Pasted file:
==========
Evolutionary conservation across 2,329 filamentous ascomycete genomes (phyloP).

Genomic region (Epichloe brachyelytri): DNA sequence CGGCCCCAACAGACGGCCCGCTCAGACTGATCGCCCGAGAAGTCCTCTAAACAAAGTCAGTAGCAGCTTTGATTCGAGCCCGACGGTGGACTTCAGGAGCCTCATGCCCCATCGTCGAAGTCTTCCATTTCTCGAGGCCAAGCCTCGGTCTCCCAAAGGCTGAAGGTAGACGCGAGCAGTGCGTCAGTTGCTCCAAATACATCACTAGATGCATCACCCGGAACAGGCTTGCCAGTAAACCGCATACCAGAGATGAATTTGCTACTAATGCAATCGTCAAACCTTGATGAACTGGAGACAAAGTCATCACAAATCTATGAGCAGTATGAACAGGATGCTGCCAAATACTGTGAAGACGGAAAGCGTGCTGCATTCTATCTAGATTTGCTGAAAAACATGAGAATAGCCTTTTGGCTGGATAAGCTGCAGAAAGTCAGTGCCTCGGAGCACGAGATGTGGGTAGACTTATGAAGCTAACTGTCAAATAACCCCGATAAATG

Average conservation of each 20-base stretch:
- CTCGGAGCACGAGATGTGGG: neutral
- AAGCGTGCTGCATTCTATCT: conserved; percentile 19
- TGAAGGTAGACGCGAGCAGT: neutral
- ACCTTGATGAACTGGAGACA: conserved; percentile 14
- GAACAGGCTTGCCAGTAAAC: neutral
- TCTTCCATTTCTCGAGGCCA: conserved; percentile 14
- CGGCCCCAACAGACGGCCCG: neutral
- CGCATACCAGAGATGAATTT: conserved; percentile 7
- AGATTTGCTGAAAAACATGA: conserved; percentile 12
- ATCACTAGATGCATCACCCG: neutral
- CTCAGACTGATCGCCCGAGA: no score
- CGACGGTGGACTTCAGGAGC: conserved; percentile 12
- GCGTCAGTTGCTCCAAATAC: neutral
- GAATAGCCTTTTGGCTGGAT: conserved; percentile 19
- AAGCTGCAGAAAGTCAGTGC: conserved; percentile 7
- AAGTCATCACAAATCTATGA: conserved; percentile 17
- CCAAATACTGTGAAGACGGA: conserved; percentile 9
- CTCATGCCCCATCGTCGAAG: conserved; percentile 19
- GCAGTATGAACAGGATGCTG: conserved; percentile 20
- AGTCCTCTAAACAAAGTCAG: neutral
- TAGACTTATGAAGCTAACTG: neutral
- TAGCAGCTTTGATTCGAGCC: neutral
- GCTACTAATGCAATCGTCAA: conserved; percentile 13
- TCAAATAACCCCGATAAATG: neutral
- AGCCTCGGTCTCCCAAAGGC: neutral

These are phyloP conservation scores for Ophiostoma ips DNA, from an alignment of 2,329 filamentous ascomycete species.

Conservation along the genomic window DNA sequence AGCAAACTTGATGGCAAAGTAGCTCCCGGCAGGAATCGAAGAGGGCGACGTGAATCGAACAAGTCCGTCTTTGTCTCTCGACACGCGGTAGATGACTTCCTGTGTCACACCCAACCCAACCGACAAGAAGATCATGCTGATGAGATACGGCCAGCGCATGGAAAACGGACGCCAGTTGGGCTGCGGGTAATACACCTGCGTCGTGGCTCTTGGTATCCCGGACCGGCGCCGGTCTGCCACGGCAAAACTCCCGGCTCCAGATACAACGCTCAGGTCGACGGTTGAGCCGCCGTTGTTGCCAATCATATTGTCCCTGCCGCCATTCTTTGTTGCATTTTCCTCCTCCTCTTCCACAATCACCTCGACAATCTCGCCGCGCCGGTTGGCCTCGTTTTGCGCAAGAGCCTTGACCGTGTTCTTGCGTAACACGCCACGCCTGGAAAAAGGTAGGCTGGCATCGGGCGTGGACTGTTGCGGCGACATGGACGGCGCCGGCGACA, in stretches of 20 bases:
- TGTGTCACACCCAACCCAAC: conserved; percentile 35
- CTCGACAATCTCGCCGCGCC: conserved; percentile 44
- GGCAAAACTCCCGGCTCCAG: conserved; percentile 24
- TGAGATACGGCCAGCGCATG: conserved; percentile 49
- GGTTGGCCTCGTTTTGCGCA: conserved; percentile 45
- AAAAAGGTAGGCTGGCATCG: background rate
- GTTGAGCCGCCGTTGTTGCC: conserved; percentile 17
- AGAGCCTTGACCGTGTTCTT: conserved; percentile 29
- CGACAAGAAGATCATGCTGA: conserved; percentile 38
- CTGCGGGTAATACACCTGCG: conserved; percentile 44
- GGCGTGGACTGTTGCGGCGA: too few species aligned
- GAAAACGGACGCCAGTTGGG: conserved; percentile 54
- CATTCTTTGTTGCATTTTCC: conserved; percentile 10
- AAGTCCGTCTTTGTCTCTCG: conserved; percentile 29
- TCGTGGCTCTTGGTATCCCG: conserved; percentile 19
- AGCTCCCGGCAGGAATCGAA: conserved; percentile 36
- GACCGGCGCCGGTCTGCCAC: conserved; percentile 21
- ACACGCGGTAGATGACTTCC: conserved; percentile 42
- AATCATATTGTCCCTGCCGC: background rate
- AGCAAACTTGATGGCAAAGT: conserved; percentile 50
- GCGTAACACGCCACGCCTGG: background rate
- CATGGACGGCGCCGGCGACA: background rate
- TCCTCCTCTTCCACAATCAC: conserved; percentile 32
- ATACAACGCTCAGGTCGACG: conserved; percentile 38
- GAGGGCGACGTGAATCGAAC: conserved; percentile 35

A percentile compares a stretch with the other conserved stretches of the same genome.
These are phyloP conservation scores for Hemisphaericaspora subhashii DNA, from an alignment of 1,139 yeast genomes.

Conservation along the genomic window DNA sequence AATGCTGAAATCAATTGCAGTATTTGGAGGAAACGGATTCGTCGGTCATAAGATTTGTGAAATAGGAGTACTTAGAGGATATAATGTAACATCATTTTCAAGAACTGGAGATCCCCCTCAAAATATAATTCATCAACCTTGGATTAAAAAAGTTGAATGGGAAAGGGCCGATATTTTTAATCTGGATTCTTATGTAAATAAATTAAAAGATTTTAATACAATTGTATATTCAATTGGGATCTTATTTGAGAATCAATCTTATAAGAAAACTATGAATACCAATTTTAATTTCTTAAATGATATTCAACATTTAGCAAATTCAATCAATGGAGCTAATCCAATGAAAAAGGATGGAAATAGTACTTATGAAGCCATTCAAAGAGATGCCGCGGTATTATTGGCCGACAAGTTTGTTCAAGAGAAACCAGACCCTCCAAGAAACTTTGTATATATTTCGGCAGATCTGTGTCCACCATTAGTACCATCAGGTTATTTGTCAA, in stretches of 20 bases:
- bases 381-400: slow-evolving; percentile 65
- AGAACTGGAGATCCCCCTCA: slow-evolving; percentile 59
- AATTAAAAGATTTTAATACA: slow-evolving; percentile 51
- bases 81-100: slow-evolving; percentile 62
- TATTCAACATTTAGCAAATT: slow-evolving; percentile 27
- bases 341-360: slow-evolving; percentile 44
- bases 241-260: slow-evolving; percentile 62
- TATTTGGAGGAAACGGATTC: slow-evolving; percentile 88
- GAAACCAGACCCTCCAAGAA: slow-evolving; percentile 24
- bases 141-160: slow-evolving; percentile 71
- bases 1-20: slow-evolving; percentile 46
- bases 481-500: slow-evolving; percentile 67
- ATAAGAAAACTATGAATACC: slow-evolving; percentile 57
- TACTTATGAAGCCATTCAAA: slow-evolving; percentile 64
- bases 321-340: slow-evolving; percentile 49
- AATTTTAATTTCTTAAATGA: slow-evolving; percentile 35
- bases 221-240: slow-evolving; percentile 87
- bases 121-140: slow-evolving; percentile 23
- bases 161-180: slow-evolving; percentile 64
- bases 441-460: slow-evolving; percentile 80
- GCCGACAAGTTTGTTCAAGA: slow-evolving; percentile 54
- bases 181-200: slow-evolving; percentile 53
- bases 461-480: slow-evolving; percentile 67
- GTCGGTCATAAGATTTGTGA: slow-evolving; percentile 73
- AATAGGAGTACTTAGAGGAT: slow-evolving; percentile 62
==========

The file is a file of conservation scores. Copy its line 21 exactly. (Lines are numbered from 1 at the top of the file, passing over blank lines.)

- CTCATGCCCCATCGTCGAAG: conserved; percentile 19